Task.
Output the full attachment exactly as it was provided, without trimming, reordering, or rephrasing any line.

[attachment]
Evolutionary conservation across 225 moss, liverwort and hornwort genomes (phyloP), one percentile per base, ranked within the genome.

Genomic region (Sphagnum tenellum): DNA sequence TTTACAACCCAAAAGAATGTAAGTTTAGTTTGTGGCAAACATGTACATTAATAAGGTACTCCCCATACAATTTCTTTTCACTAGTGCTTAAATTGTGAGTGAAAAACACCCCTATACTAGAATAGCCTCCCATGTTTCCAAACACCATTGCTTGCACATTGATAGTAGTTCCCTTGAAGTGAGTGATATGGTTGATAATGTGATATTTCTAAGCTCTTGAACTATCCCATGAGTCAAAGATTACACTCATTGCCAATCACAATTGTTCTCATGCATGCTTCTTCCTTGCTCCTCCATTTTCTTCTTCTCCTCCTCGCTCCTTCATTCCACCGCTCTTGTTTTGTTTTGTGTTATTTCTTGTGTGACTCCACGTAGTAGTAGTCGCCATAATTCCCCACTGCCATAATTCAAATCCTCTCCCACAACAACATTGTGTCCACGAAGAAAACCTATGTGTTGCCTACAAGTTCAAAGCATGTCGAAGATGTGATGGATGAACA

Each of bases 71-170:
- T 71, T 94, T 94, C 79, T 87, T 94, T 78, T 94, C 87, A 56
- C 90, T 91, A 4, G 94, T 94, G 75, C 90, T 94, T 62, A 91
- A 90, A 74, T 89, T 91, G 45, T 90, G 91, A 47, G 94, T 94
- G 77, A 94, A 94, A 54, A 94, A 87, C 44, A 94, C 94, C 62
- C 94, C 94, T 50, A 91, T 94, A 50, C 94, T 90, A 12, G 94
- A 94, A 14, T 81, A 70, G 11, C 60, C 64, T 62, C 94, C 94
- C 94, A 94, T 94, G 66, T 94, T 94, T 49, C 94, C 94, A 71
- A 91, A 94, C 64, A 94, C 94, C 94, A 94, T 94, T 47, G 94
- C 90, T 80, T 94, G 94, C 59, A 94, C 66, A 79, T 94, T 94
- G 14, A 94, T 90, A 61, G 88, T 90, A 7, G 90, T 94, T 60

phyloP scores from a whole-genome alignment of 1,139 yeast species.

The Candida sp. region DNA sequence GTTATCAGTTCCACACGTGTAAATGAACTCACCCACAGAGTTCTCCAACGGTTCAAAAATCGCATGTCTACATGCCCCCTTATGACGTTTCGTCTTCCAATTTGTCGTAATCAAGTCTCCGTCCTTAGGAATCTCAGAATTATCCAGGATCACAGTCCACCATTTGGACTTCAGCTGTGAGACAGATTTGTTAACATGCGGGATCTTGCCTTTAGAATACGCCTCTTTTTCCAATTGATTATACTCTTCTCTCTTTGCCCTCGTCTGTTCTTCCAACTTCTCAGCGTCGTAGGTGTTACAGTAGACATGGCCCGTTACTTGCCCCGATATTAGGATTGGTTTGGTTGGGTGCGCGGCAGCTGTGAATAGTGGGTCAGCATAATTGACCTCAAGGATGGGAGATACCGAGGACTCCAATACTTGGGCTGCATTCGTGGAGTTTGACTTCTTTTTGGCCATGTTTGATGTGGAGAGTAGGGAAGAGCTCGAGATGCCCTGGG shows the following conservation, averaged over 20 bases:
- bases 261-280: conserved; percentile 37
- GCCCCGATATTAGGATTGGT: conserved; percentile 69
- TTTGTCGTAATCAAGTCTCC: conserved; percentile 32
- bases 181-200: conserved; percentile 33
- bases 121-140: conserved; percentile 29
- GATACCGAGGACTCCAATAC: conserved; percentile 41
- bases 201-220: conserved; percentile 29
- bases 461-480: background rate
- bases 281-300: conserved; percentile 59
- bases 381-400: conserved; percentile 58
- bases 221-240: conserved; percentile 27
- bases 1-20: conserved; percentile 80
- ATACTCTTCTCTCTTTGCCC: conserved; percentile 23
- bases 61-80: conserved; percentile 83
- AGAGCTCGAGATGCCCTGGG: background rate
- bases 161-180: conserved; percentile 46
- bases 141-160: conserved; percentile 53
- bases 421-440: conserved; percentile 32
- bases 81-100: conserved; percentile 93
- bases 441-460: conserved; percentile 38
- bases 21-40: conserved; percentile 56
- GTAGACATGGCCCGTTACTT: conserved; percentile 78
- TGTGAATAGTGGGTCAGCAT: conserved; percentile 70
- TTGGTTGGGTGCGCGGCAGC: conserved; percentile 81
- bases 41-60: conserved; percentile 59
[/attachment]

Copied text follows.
Evolutionary conservation across 225 moss, liverwort and hornwort genomes (phyloP), one percentile per base, ranked within the genome.

Genomic region (Sphagnum tenellum): DNA sequence TTTACAACCCAAAAGAATGTAAGTTTAGTTTGTGGCAAACATGTACATTAATAAGGTACTCCCCATACAATTTCTTTTCACTAGTGCTTAAATTGTGAGTGAAAAACACCCCTATACTAGAATAGCCTCCCATGTTTCCAAACACCATTGCTTGCACATTGATAGTAGTTCCCTTGAAGTGAGTGATATGGTTGATAATGTGATATTTCTAAGCTCTTGAACTATCCCATGAGTCAAAGATTACACTCATTGCCAATCACAATTGTTCTCATGCATGCTTCTTCCTTGCTCCTCCATTTTCTTCTTCTCCTCCTCGCTCCTTCATTCCACCGCTCTTGTTTTGTTTTGTGTTATTTCTTGTGTGACTCCACGTAGTAGTAGTCGCCATAATTCCCCACTGCCATAATTCAAATCCTCTCCCACAACAACATTGTGTCCACGAAGAAAACCTATGTGTTGCCTACAAGTTCAAAGCATGTCGAAGATGTGATGGATGAACA

Each of bases 71-170:
- T 71, T 94, T 94, C 79, T 87, T 94, T 78, T 94, C 87, A 56
- C 90, T 91, A 4, G 94, T 94, G 75, C 90, T 94, T 62, A 91
- A 90, A 74, T 89, T 91, G 45, T 90, G 91, A 47, G 94, T 94
- G 77, A 94, A 94, A 54, A 94, A 87, C 44, A 94, C 94, C 62
- C 94, C 94, T 50, A 91, T 94, A 50, C 94, T 90, A 12, G 94
- A 94, A 14, T 81, A 70, G 11, C 60, C 64, T 62, C 94, C 94
- C 94, A 94, T 94, G 66, T 94, T 94, T 49, C 94, C 94, A 71
- A 91, A 94, C 64, A 94, C 94, C 94, A 94, T 94, T 47, G 94
- C 90, T 80, T 94, G 94, C 59, A 94, C 66, A 79, T 94, T 94
- G 14, A 94, T 90, A 61, G 88, T 90, A 7, G 90, T 94, T 60

phyloP scores from a whole-genome alignment of 1,139 yeast species.

The Candida sp. region DNA sequence GTTATCAGTTCCACACGTGTAAATGAACTCACCCACAGAGTTCTCCAACGGTTCAAAAATCGCATGTCTACATGCCCCCTTATGACGTTTCGTCTTCCAATTTGTCGTAATCAAGTCTCCGTCCTTAGGAATCTCAGAATTATCCAGGATCACAGTCCACCATTTGGACTTCAGCTGTGAGACAGATTTGTTAACATGCGGGATCTTGCCTTTAGAATACGCCTCTTTTTCCAATTGATTATACTCTTCTCTCTTTGCCCTCGTCTGTTCTTCCAACTTCTCAGCGTCGTAGGTGTTACAGTAGACATGGCCCGTTACTTGCCCCGATATTAGGATTGGTTTGGTTGGGTGCGCGGCAGCTGTGAATAGTGGGTCAGCATAATTGACCTCAAGGATGGGAGATACCGAGGACTCCAATACTTGGGCTGCATTCGTGGAGTTTGACTTCTTTTTGGCCATGTTTGATGTGGAGAGTAGGGAAGAGCTCGAGATGCCCTGGG shows the following conservation, averaged over 20 bases:
- bases 261-280: conserved; percentile 37
- GCCCCGATATTAGGATTGGT: conserved; percentile 69
- TTTGTCGTAATCAAGTCTCC: conserved; percentile 32
- bases 181-200: conserved; percentile 33
- bases 121-140: conserved; percentile 29
- GATACCGAGGACTCCAATAC: conserved; percentile 41
- bases 201-220: conserved; percentile 29
- bases 461-480: background rate
- bases 281-300: conserved; percentile 59
- bases 381-400: conserved; percentile 58
- bases 221-240: conserved; percentile 27
- bases 1-20: conserved; percentile 80
- ATACTCTTCTCTCTTTGCCC: conserved; percentile 23
- bases 61-80: conserved; percentile 83
- AGAGCTCGAGATGCCCTGGG: background rate
- bases 161-180: conserved; percentile 46
- bases 141-160: conserved; percentile 53
- bases 421-440: conserved; percentile 32
- bases 81-100: conserved; percentile 93
- bases 441-460: conserved; percentile 38
- bases 21-40: conserved; percentile 56
- GTAGACATGGCCCGTTACTT: conserved; percentile 78
- TGTGAATAGTGGGTCAGCAT: conserved; percentile 70
- TTGGTTGGGTGCGCGGCAGC: conserved; percentile 81
- bases 41-60: conserved; percentile 59